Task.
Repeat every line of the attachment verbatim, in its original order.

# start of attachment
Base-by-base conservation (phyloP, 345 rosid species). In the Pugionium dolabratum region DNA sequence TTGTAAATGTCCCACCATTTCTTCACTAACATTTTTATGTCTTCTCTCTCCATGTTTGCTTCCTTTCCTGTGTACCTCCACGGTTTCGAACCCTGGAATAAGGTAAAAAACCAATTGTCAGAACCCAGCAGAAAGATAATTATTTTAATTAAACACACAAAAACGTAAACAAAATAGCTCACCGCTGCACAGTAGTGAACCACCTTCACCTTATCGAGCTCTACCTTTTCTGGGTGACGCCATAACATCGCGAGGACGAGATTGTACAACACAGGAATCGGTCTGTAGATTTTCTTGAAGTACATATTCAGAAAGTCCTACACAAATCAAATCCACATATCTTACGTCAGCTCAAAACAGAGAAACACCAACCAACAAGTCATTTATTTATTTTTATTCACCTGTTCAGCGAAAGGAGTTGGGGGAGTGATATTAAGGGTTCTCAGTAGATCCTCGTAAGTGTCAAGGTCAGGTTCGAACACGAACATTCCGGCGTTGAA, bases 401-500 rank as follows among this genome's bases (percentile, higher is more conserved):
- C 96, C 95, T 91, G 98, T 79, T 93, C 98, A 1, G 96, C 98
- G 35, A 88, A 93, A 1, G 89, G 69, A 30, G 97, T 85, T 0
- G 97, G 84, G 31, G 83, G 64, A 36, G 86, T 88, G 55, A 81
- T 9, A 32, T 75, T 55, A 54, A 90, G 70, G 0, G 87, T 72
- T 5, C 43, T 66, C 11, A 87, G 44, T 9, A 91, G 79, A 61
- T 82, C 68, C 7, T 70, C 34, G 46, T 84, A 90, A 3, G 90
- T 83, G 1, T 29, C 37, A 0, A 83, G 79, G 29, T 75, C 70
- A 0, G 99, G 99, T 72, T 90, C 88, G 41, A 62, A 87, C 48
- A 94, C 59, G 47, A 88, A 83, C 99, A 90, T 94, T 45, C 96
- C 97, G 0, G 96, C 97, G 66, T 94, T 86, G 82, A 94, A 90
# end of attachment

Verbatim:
Base-by-base conservation (phyloP, 345 rosid species). In the Pugionium dolabratum region DNA sequence TTGTAAATGTCCCACCATTTCTTCACTAACATTTTTATGTCTTCTCTCTCCATGTTTGCTTCCTTTCCTGTGTACCTCCACGGTTTCGAACCCTGGAATAAGGTAAAAAACCAATTGTCAGAACCCAGCAGAAAGATAATTATTTTAATTAAACACACAAAAACGTAAACAAAATAGCTCACCGCTGCACAGTAGTGAACCACCTTCACCTTATCGAGCTCTACCTTTTCTGGGTGACGCCATAACATCGCGAGGACGAGATTGTACAACACAGGAATCGGTCTGTAGATTTTCTTGAAGTACATATTCAGAAAGTCCTACACAAATCAAATCCACATATCTTACGTCAGCTCAAAACAGAGAAACACCAACCAACAAGTCATTTATTTATTTTTATTCACCTGTTCAGCGAAAGGAGTTGGGGGAGTGATATTAAGGGTTCTCAGTAGATCCTCGTAAGTGTCAAGGTCAGGTTCGAACACGAACATTCCGGCGTTGAA, bases 401-500 rank as follows among this genome's bases (percentile, higher is more conserved):
- C 96, C 95, T 91, G 98, T 79, T 93, C 98, A 1, G 96, C 98
- G 35, A 88, A 93, A 1, G 89, G 69, A 30, G 97, T 85, T 0
- G 97, G 84, G 31, G 83, G 64, A 36, G 86, T 88, G 55, A 81
- T 9, A 32, T 75, T 55, A 54, A 90, G 70, G 0, G 87, T 72
- T 5, C 43, T 66, C 11, A 87, G 44, T 9, A 91, G 79, A 61
- T 82, C 68, C 7, T 70, C 34, G 46, T 84, A 90, A 3, G 90
- T 83, G 1, T 29, C 37, A 0, A 83, G 79, G 29, T 75, C 70
- A 0, G 99, G 99, T 72, T 90, C 88, G 41, A 62, A 87, C 48
- A 94, C 59, G 47, A 88, A 83, C 99, A 90, T 94, T 45, C 96
- C 97, G 0, G 96, C 97, G 66, T 94, T 86, G 82, A 94, A 90